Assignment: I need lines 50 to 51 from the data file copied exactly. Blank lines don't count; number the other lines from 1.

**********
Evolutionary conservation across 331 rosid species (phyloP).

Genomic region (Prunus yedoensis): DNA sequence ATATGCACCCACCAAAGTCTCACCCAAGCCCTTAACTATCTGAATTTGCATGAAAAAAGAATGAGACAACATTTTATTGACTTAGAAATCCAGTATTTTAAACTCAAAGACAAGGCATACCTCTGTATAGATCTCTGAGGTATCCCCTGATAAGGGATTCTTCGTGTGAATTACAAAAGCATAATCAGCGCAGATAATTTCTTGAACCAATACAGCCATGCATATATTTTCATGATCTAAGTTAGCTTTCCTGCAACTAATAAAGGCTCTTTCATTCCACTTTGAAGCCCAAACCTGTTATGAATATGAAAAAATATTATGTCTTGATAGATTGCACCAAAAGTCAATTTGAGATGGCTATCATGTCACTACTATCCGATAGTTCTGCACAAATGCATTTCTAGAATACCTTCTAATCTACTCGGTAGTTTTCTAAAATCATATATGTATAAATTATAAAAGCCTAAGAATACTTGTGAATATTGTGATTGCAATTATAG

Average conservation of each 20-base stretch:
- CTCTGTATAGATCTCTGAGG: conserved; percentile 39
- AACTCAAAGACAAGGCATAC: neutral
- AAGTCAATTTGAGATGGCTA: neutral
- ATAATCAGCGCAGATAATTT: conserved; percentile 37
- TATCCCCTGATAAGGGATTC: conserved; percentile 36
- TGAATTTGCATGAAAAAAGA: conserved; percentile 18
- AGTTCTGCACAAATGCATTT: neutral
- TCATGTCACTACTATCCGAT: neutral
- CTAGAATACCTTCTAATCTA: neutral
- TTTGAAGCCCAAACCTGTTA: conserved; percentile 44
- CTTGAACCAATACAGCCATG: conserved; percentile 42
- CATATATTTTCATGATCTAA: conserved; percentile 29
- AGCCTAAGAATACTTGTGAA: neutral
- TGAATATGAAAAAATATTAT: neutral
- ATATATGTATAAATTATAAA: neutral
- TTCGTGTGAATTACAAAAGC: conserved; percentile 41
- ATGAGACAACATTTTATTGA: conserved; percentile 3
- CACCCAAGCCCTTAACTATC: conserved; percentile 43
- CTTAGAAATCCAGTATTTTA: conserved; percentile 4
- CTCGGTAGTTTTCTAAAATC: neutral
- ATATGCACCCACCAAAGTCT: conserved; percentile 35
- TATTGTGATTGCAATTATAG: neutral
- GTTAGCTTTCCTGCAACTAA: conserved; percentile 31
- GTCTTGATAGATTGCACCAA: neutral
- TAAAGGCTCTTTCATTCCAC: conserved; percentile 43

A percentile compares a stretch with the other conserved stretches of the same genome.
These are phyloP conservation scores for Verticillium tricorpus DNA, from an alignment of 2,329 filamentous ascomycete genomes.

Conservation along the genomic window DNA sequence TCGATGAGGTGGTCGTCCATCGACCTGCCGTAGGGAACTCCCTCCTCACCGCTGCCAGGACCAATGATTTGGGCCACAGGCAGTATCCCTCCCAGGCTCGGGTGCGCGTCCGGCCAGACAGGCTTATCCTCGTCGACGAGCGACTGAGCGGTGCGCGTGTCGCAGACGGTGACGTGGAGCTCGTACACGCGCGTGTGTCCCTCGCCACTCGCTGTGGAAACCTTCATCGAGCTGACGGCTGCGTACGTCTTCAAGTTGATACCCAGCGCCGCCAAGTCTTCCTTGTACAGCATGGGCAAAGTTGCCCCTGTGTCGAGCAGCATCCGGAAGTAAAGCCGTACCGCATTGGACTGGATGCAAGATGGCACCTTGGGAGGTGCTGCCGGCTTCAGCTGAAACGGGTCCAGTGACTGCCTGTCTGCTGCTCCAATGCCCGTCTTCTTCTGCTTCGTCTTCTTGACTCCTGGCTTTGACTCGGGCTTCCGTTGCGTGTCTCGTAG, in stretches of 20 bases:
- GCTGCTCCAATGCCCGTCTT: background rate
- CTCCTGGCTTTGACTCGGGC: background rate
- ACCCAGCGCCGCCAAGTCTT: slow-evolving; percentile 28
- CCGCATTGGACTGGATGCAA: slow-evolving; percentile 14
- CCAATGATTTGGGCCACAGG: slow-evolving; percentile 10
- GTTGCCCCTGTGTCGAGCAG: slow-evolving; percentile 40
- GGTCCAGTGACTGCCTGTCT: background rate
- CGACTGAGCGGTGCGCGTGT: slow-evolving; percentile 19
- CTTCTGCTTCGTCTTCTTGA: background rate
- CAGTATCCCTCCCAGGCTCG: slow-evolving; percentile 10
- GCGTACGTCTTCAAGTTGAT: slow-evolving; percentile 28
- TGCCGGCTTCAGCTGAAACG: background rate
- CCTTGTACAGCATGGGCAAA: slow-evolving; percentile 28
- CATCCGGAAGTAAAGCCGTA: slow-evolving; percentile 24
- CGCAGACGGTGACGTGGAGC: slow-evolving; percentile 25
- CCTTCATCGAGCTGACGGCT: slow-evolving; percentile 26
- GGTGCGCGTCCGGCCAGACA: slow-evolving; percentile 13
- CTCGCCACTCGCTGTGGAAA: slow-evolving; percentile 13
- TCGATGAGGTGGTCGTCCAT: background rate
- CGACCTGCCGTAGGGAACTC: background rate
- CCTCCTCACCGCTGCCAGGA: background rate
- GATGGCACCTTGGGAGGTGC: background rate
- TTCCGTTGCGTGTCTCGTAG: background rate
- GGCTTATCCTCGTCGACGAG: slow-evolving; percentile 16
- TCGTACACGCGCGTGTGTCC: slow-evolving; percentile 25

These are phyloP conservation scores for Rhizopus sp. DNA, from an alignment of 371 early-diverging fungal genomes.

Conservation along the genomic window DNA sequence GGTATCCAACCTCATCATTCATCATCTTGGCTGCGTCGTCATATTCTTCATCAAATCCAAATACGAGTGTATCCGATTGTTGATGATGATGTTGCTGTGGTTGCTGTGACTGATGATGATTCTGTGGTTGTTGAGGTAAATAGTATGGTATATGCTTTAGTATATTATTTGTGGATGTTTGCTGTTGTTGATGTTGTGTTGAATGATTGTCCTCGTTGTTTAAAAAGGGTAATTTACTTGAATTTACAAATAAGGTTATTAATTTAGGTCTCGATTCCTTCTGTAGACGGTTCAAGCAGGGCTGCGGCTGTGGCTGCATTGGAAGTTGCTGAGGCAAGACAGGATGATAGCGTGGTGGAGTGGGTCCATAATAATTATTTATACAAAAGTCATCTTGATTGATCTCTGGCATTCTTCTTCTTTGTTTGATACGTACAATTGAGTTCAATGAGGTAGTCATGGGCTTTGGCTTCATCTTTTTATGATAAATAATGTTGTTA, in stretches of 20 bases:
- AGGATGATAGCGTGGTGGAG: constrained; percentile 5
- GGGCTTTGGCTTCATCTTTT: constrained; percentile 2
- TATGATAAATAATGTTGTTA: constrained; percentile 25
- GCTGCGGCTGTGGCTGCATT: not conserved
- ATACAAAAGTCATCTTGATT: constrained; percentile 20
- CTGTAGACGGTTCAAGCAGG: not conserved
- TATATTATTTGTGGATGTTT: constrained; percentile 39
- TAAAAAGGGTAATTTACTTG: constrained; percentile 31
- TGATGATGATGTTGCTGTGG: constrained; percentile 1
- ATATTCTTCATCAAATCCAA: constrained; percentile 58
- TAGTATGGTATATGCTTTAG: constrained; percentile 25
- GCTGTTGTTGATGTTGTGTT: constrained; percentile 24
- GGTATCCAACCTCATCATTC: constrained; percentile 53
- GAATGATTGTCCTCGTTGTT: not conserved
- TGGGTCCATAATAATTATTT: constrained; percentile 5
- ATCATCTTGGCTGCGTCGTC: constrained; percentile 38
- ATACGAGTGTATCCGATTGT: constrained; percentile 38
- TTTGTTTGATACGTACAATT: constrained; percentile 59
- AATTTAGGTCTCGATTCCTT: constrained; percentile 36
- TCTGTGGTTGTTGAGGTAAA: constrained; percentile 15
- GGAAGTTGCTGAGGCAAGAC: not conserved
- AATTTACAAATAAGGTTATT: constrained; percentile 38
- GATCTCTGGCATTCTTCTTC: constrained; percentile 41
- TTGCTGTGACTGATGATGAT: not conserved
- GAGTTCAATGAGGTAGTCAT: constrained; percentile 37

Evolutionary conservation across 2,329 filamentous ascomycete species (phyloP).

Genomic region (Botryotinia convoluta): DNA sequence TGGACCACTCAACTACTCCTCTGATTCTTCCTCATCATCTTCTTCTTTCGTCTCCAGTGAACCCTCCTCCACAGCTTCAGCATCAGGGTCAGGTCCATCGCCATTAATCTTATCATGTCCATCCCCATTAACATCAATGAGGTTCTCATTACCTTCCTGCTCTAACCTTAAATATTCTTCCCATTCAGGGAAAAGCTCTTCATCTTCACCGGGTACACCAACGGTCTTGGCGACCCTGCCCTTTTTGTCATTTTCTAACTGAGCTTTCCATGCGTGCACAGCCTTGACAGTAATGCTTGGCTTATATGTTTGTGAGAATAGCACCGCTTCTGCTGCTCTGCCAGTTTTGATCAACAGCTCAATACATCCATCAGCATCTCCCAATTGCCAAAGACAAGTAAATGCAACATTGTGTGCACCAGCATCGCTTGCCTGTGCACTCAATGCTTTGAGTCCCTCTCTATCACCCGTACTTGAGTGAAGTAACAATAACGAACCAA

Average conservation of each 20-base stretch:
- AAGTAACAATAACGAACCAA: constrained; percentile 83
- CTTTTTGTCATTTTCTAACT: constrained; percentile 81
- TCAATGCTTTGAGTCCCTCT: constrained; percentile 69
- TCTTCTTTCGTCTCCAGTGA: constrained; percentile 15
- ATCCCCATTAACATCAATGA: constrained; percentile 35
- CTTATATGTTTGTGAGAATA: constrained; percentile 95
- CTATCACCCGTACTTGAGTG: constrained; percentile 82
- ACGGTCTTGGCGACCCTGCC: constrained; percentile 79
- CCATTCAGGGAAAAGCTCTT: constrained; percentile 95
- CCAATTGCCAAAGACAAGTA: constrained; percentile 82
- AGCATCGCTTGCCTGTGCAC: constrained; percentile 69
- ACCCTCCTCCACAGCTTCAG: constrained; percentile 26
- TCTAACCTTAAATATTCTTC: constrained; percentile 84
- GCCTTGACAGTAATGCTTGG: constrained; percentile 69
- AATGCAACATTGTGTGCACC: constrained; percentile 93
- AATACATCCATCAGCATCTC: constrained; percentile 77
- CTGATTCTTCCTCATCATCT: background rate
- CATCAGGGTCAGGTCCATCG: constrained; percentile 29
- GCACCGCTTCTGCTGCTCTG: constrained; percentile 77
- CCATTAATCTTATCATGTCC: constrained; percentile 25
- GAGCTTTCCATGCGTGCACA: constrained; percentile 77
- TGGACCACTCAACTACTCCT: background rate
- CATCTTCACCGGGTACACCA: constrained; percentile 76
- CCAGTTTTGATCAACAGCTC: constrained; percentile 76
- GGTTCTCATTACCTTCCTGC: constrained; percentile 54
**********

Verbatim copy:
- TCGATGAGGTGGTCGTCCAT: background rate
- CGACCTGCCGTAGGGAACTC: background rate